The nation’s foremost gun lobbying group is taking the state’s new gun control measures to task by planning to challenge the constitutionality of the law in court.
Earlier this month, Gov. Martin O’Malley secured a victory after the General Assembly passed one of the country’s strictest gun control measures, which bans certain firearms designated as assault weapons, imposes more rigid background checks such as fingerprinting requirements and limits the number of rounds permitted in an ammunition clip from 20 to 10. But a lawsuit could follow after O’Malley signs the bill into law, as several news reports indicate the National Rifle Association will sue the state on charges that the bill violates Second Amendment rights.
Amid fierce debate in the General Assembly in March, many opponents of O’Malley’s catchall gun bill invoked the Second Amendment, arguing the bill’s provisions make it more difficult for law-abiding citizens to obtain guns, thus infringing upon their “right to keep and bear arms.”
“This bill is full of licensure requirements, registration requirements, fingerprinting and outright bans of whole classes of commonly held weapons,” said Del. Steven Schuh (R-Anne Arundel) on the floor of the House of Delegates less than an hour before the April 3 vote. “Taken together, this bill is an astounding infringement of our Second Amendment rights.”
House Minority Leader Anthony O’Donnell (R-Calvert and St. Mary’s) said the Second Amendment is less about owning firearms and more about allowing people to protect themselves from a government “so big, so strong and so out of control.”
“I think the Second Amendment protects us from the government taking that right away,” O’Donnell said during the debate. “It’s our obligation, for some of us, to fight for that Second Amendment right because we take seriously our oath to uphold it.”
Opponents such as Del. Patrick McDonough (R-Baltimore and Harford) initially discussed petitioning for a referendum and putting the bill to a popular vote in the 2014 election, in the same way the same-sex marriage bill and the DREAM Act were added to the ballot in 2012. However, Del. Neil Parrott (R-Washington), the primary force behind 2012’s petition drives, said he wouldn’t pursue the same route this time.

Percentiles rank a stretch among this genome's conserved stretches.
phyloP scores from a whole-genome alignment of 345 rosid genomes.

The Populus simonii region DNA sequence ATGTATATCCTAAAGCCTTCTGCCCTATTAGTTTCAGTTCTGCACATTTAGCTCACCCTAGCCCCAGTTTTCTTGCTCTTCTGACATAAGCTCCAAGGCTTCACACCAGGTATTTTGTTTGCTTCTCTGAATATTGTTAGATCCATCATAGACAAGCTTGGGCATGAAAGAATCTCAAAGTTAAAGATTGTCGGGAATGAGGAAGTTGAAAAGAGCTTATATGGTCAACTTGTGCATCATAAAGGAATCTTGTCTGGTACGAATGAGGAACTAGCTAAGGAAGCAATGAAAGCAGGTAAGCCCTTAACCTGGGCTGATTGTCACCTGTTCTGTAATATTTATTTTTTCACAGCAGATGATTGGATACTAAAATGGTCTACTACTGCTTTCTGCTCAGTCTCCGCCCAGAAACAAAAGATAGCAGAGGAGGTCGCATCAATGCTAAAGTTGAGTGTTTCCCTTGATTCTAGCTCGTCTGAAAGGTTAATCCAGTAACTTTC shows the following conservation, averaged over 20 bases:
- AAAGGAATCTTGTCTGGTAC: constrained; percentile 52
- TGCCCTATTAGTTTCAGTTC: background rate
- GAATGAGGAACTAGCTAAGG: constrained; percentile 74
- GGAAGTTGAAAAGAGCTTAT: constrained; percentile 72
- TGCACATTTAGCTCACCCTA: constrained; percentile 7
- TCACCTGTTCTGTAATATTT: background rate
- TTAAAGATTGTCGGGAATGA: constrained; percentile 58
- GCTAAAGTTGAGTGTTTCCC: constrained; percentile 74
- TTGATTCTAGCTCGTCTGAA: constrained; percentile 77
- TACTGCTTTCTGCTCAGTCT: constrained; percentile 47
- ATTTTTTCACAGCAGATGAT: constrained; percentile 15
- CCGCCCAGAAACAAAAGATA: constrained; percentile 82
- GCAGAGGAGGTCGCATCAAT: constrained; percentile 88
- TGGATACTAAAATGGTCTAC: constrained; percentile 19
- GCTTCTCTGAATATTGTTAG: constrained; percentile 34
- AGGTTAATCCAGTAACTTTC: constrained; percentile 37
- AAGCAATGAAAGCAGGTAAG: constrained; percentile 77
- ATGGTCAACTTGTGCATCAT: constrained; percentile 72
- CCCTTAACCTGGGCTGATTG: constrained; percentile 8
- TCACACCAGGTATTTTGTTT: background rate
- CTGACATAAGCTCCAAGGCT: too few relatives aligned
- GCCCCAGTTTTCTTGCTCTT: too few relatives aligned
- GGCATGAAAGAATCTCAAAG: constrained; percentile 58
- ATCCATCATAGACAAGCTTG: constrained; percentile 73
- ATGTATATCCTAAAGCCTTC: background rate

Parrott has garnered support from the state gun lobby not to bring the bill to a vote and instead see how it plays out in the courts.
“We fully support Del. Parrott’s decision to not pursue a strategy of taking [the Firearms Safety Act of 2013] to a referendum,” said John Josselyn, Associated Gun Clubs of Baltimore legislative vice president, in a statement. “We agree that God-given rights enumerated in the United States Constitution should not be the subject of a referendum in Maryland or any other state.”
The organization also supports the move “to pursue litigation to address the most onerous and unconstitutional provisions in the bill,” according to a news release.
The courts will likely side with the bill, said Vincent DeMarco, state gun control lobbyist and president of Marylanders to Prevent Gun Violence.
“I do think that they are mistaken in their belief that the law is unconstitutional — the law is clearly constitutional,” DeMarco said. “This law saves lives and does not infringe any lawful gun owners’ rights.”
The NRA and the gun lobby “will lose in court, absolutely,” he added.
Though a referendum effort seems unlikely, given the opposition’s intent to pursue legal action, the bill could still be subject to a petition effort, DeMarco said. But if that were to happen, he added, state voters would side with the bill.
“If somebody does take it to referendum, we would win, the law would be upheld by a large margin,” DeMarco said. “If it goes to referendum, we win.”